THE stellar debut of Avenue Supermarts (ASL), the operator of supermarket retail chain D-Mart, on the bourses is drawing investor attention.
THE stellar debut of Avenue Supermarts (ASL), the operator of supermarket retail chain D-Mart, on the bourses is drawing investor attention. As one of the best listing-day performances, the stock listed at R604.75, a gain of 102% over the issue price of R299 on the BSE. The record listing-day gains follow a whopping response to the company’s initial public offering (IPO), which was subscribed 105 times. The retail investor portion saw 7.51 times more demand than the shares on offer.
Analysts expect demand for the stock to continue as there is not much free float given the promoters had diluted only 10% stake to raise R1,870 crore. They are advising investors to book profits as listing gains have been much better than expected. Fresh investors should ideally wait till D-Mart reports earnings for two quarters before deciding to buy the stock.
Past performance of IPOs
Last year, the IPOs of Quess Corp and Thyrocare Technologies gained 57% and over 48%, respectively, on listing-day. Given the surge in IPOs and record over-subscription by institutional investors, investors need to be a bit cautious. Typically, IPOs are timed to coincide with the company’s top of the cycle growth, margins, earnings and valuations.
A recent study by Spark Capital shows that of the 370 IPOs with offer size of over R5 crore since 2002, around 70% of such IPOs have underperformed the Nifty and over half are trading below their listing price. The report says that for 60% of the IPOs since 2008, the average stock price performance since the listing-day has been negative in one- and three-year horizons after listing, irrespective of the listing gains or losses.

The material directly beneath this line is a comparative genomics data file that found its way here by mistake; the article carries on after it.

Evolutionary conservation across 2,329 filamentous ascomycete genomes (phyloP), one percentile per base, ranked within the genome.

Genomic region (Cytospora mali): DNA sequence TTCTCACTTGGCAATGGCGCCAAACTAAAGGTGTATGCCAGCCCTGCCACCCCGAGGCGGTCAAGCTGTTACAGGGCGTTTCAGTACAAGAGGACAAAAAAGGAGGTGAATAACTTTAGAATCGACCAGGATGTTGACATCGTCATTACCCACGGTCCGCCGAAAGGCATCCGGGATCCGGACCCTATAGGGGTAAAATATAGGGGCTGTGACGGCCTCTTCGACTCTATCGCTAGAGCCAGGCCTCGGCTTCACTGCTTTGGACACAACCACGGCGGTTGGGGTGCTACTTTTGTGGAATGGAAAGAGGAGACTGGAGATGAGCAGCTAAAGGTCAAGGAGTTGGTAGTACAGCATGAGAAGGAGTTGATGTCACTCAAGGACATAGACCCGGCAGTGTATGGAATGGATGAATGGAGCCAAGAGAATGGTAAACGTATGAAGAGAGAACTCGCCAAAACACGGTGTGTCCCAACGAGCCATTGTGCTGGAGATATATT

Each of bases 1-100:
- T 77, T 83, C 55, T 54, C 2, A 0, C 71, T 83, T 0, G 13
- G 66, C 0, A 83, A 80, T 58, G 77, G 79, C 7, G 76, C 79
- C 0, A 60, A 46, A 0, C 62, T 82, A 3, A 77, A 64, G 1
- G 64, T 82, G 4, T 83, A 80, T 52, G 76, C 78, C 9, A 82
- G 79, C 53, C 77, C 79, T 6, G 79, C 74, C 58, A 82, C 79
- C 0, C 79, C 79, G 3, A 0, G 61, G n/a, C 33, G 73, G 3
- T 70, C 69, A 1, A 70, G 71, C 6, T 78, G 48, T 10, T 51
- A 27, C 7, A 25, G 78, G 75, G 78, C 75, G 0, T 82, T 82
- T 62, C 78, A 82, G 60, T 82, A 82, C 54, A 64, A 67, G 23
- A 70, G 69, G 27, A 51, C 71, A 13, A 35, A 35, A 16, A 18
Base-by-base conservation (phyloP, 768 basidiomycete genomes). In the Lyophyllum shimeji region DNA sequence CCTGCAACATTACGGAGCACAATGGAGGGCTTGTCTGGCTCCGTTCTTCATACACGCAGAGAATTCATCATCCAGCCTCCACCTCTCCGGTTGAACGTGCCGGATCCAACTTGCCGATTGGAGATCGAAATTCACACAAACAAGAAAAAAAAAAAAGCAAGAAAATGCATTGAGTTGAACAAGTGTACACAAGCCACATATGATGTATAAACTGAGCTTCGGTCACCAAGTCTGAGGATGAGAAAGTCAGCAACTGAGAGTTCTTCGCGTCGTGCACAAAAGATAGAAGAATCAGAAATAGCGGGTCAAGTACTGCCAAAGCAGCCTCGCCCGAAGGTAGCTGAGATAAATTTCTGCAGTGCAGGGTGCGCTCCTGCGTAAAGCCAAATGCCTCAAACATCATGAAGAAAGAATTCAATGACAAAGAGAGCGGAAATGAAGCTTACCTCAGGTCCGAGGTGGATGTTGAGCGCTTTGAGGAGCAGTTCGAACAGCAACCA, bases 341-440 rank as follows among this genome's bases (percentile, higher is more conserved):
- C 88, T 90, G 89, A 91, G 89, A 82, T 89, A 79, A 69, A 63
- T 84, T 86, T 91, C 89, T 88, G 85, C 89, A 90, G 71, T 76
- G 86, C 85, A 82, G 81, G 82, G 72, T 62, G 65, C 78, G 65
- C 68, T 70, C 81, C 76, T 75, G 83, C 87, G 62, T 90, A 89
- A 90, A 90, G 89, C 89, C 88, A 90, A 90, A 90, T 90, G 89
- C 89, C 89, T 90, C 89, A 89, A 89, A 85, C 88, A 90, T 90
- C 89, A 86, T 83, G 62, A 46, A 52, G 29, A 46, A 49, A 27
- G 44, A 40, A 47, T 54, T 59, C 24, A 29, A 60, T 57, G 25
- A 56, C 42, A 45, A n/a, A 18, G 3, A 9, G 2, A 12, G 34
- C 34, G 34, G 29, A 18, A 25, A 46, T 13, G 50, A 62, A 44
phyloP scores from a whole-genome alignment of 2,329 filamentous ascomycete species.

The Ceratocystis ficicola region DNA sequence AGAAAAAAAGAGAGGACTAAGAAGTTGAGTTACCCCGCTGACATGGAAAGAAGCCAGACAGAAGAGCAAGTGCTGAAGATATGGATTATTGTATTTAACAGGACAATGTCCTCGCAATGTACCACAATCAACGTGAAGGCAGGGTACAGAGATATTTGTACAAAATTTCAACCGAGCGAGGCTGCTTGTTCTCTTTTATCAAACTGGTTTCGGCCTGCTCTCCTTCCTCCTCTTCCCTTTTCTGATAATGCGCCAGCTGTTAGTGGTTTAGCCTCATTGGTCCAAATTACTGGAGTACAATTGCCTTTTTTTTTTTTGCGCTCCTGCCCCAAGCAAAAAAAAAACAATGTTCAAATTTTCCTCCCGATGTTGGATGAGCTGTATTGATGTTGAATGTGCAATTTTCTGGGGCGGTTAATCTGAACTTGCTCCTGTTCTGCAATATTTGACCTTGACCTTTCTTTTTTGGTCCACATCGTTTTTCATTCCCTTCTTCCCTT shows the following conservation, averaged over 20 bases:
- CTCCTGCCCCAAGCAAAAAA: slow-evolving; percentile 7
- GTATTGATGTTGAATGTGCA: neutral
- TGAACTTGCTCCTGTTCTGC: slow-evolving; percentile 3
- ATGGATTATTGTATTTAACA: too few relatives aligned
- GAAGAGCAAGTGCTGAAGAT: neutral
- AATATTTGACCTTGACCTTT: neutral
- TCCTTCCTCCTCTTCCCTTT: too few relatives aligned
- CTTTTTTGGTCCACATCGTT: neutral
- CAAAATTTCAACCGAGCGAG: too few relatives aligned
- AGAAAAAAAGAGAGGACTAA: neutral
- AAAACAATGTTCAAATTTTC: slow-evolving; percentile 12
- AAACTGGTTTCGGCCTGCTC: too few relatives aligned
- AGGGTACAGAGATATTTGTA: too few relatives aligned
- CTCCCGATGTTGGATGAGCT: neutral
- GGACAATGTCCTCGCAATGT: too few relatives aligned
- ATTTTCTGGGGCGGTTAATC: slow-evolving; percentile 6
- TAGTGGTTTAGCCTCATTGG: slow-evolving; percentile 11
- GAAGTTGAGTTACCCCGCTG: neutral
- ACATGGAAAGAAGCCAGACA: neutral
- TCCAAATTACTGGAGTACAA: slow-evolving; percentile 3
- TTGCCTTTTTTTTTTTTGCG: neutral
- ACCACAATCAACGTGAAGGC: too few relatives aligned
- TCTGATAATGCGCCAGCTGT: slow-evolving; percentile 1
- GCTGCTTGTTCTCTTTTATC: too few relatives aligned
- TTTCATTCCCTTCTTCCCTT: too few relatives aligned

Even for those few IPOs that have given positive returns since 2008, nearly two-thirds have delivered higher returns in the fourth year as compared to the first three years after listing, implying the IPO price and listing-day gains seem to have fully captured the medium term upside.
“Exiting on listing-day and taking a fresh look on the stock after observing the ensuing three-year company performance seems to be a more sensible investment strategy,” the report says.
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Ways to invest in IPOs
Retail investors must look at a company’s fundamentals before investing in an IPO. You must read the red herring prospectus of the company, which gives details of the revenue and earnings for the past few years. Check if the company is profitable, has cash flow and the risks are properly underlined. Check the mandatory IPO grading, done by at least one credit rating agency. A grading of 4 out of 5 is considered good.
Note if the company’s financials are consistent with its peers. If they are better or worse than peers, identify the reason by analysing volume and realisations, capacity utilisations, asset turn- over ratios, etc. Keep in mind that the price one pays for a share in an IPO is always for the company’s future performance. One must look at the past performance to estimate how well the company is going to perform, going forward. If the company’s performance is good, one can expect a higher gain as the stock market rewards capital appreciation.
Analysts say valuations should be looked at in terms of cash flows, earnings, corporate governance, debt-to-equity ratio and returns. Ideally, to generate higher returns from equity, investors must look at both fundamental and technical valuations.
Betting big on IPOs
Read the red herring prospectus (RHP) of the company carefully
Look at valuations in terms of cash flows, earnings, corporate governance, debt-to-equity ratio and returns
Check if the company’s financials are consistent with its peers
Look at both fundamental and technical valuations to generate higher returns from equity
If you miss out on listing-day, wait till the company reports earnings for two quarters before deciding to buy the stock